Bad News for U.S. Economy: 3 Charts Say Consumers at Breaking Point

Bad News for U.S. Economy: 3 Charts Say Consumers at Breaking Point

American Consumers Being at Breaking Point Won’t End Well

U.S. consumers are at a breaking point, and that’s really bad news for the U.S. economy. It says that, despite all the rosy economic data we’ve been seeing lately, a severe slowdown is brewing.


Consumer spending is one of the biggest forces behind the U.S. economy. Look back at any previous economic slowdown in the U.S., and you’ll see that it was triggered by consumers.

In fact, it wouldn’t be wrong to say that the worse that consumers are doing, the more severe the slowdown will be for the U.S. economy.

On that note, there are three charts worth watching closely.

Consumers Having Hard Time Paying Credit Card Bills

The first chart worth watching is the delinquency rate on credit card loans at U.S. banks. Essentially, it tells us the percentage of credit card loans that are in bad shape (i.e., consumers aren’t paying them back).


As of this writing, the U.S. credit card loan delinquency rate is 2.77%.

That percentage might seem low, but it has risen to multiyear highs very quickly. In the third quarter of 2021, the delinquency rate on credit card loans in the U.S. was at record low levels. The last time the rate was as high as it is now was back in 2012!

(Source: “Delinquency Rate on Credit Card Loans, All Commercial Banks,” Federal Reserve Bank of St. Louis, last accessed November 15, 2023.)

U.S. Saving Rate Tumbles

The second chart worth watching is the U.S. personal saving rate chart. This rate is the percentage of disposable income that consumers have been saving.

The U.S. saving rate has really tumbled lately. In mid-2021, Americans were saving more than 12% of their disposable income. As of September 2023, the U.S. personal saving rate was just 3.4%, representing a decline of 71%.

(Source: “Personal Saving Rate,” Federal Reserve Bank of St. Louis, last accessed November 15, 2023.)

You know what’s really worth noting? Given that interest rates are currently high, Americans can actually generate decent returns on their savings, but they aren’t saving their money. Could it be because they’re struggling to keep up with the rising costs of living?

The saving rate tumbling shouldn’t be taken lightly. It means future consumer spending might not be as high as before, which wouldn’t be good for the U.S. economy.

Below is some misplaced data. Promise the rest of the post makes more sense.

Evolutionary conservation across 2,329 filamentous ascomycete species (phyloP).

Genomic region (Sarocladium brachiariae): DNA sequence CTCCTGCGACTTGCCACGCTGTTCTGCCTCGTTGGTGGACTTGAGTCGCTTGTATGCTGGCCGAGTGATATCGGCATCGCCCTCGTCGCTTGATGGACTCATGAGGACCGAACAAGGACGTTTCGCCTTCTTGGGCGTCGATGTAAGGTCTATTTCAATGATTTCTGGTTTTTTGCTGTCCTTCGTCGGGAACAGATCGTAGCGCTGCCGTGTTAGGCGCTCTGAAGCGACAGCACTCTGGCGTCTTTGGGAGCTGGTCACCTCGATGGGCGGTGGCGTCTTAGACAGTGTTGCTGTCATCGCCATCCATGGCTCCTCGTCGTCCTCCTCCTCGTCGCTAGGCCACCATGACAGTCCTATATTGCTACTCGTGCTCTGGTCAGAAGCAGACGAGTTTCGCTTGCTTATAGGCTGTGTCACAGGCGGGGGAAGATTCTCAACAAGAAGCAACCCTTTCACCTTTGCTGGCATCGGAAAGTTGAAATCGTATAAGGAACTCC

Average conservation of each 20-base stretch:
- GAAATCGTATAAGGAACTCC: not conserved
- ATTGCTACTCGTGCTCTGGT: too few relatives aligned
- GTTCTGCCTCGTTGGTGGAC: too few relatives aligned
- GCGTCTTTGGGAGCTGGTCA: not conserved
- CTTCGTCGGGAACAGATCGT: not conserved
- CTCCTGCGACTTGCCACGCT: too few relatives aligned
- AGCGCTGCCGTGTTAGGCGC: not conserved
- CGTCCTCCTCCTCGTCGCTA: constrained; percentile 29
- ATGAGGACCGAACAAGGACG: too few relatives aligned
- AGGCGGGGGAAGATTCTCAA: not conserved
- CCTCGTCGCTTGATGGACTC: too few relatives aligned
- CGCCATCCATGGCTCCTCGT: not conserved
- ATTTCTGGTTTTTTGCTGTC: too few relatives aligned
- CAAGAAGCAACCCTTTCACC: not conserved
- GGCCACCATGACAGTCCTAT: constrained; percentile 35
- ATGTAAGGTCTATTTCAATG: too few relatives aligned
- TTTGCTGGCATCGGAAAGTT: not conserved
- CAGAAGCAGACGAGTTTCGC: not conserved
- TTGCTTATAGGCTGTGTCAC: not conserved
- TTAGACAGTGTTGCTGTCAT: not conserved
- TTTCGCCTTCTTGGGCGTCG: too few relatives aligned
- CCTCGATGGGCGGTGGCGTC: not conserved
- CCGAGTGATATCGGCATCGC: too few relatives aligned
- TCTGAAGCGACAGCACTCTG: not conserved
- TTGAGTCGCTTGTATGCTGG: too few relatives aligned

Consumption Rate Decelerating at Alarming Pace

The third chart worth watching is the one for real personal consumption expenditures. This gives us a peek into how much U.S. consumers are spending.

The following chart plots the year-over-year change in U.S. consumption spending (adjusted for inflation).

See the trend?

Surely, consumption has been growing lately, but the pace of the growth has really dropped. In mid-2021, U.S. consumption expenditures increased at a rate of close to 15%. Recently, they’ve been growing at just 2.4%. This is a big decline, and it makes the case for U.S. consumers being at a breaking point much stronger.

(Source: “Real Personal Consumption Expenditures,” Federal Reserve Bank of St. Louis, last accessed November 15, 2023.)

U.S. Economy Headed Toward a Slowdown: What Investors Need to Know

Dear reader, the above three charts are just a few of many indicators suggesting that consumers in the U.S. economy are at a breaking point. This won’t end well. If history tells us anything, a severe economic slowdown could be around the corner.

What I find comical is that there’s still an idea floating around that the economy is headed toward a soft landing, or even no landing. Have mainstream economists stopped looking at the data?

For investors, the suffering of American consumers has negative impacts on many industries and sectors. If the conditions get worse, there could be severe consequences.

For instance, if consumers run out of money, will they buy bigger homes, newer cars, and cooler gadgets? It’s very unlikely, and this could have a negative impact on the earnings—and eventually, the stock prices—of companies that sell big-ticket items.

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